SUGUNA VILASA SABHA
Founded on July 1, 1891, SVS had certain tenets – its members had to be men and University graduates at that! The stage curtains featured the Senate House to indicate the educational status of the members. Men enacted all the female roles. Among the leading lights of the SVS was Rao Bahadur Pammal Sambanda Mudaliar, one of the original seven signatories to its founding..
Under its auspices he was to emerge as a playwright, better known today in this capacity than as a lawyer, which he was by profession. He wrote 94 plays during his long association with the SVS besides translating several from other languages. Many members were from the legal fraternity and at one time, it was said that if anyone wanted to become a Judge, he needed to be an SVS member. Pammal Sambanda Mudaliar became Judge of the Small Causes Court. At the VP Hall, which became its venue and later its home, the SVS presented new ideas and innovations, many of them attempted for the first time in Madras. The first Tamil tragedy, the introduction of an intermission in Tamil plays and the first hosting of a fancy dress competition for Indians… the list is seemingly endless.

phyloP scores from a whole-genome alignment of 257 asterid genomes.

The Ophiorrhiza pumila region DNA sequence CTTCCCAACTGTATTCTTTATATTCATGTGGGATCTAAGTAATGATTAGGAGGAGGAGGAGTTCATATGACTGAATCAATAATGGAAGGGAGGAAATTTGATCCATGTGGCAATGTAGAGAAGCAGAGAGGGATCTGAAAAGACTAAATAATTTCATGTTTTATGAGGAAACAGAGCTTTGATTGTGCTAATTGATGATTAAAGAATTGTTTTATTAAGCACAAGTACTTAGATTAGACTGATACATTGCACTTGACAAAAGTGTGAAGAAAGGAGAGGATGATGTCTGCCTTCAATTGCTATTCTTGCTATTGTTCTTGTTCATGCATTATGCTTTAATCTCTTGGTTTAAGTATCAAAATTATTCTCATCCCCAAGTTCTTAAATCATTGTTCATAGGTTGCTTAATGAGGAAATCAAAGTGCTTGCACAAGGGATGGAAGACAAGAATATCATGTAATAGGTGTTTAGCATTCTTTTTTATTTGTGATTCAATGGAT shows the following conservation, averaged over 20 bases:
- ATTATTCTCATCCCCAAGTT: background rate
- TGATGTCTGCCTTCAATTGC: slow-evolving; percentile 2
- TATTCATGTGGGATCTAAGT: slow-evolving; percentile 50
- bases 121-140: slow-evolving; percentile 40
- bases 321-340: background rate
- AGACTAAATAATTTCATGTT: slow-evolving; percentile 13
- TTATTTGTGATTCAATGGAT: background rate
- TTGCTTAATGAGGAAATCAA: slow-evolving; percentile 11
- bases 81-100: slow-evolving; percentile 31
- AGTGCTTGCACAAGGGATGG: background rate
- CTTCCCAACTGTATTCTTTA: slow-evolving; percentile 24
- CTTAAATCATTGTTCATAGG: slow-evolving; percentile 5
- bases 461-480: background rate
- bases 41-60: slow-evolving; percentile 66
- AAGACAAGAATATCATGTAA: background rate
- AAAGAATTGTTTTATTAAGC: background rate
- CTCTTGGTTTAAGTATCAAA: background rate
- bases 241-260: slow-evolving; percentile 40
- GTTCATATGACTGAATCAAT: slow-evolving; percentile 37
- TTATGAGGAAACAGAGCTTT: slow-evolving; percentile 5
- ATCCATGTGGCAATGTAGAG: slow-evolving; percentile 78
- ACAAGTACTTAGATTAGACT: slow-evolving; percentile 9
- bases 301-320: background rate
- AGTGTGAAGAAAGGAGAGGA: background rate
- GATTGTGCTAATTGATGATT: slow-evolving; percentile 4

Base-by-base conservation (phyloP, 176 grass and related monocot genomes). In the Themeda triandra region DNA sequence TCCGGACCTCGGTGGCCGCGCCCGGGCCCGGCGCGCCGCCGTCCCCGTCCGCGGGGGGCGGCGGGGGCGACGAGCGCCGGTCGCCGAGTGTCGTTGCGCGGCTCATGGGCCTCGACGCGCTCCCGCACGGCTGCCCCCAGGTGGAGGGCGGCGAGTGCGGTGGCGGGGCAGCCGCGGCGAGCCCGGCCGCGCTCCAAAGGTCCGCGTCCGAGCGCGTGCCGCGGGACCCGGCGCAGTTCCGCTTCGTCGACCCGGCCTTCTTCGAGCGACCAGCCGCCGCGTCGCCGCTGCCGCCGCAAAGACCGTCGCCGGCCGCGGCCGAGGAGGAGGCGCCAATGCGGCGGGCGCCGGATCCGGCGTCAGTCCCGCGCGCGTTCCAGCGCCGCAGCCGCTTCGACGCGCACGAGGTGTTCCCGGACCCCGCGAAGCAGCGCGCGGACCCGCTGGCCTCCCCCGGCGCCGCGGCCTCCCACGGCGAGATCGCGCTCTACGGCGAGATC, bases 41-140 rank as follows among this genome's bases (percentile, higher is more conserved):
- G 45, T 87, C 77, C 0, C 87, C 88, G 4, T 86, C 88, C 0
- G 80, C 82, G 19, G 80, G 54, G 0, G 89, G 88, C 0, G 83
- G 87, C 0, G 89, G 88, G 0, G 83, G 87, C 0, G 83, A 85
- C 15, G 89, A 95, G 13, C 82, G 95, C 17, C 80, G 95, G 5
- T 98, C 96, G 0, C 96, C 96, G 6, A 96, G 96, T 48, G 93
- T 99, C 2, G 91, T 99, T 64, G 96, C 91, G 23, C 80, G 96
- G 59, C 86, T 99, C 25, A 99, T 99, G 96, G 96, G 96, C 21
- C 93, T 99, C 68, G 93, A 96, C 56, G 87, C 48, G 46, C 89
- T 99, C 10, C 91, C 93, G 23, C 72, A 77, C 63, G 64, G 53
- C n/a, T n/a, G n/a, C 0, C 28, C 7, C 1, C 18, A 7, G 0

VP Hall became home to the SVS in 1902 when the latter began renting a small room on the Western side of the Hall. By this time, the SVS was also blossoming as a social club, providing cards and reading room facilities. Gradually, the SVS expanded its occupation of the VP Hall. By 1915, the SVS had begun to outgrow the VP Hall. Funds had been systematically set aside since 1900 for the purchase of a suitable plot of land which, in Sambanda Mudaliar’s words, “would accommodate an auditorium at least six times the size of VP Hall.” The Government agreed to lease the Napier Park (present May Day Park) for this purpose and on January 31, 1925, the foundation stone was laid for this by T.V. Seshagiri Iyer. Within three years, the stone was back in VP Hall, Napier Park being found unsuitable for the purpose. Money continued to accumulate, with performances in the mofussil, Colombo and Bangalore being particularly remunerative. Ten years later, Pitty Tyagaraya Buildings on Mount Road, which belonged to the Justice Party and which was keen on selling following its decline, were negotiated and purchased for Rs. 95,000.
The SVS finally had a new home but its theatre days ended soon thereafter. The space earmarked at the front for a theatre became Plaza, a cinema house that was later demolished. Today, the organization is a Sabha in name and in reality, a social club. Its office-bearers however still retain designations such as Tamil/Telugu Conductor, a throwback to the days when the Sabha was active in theatre.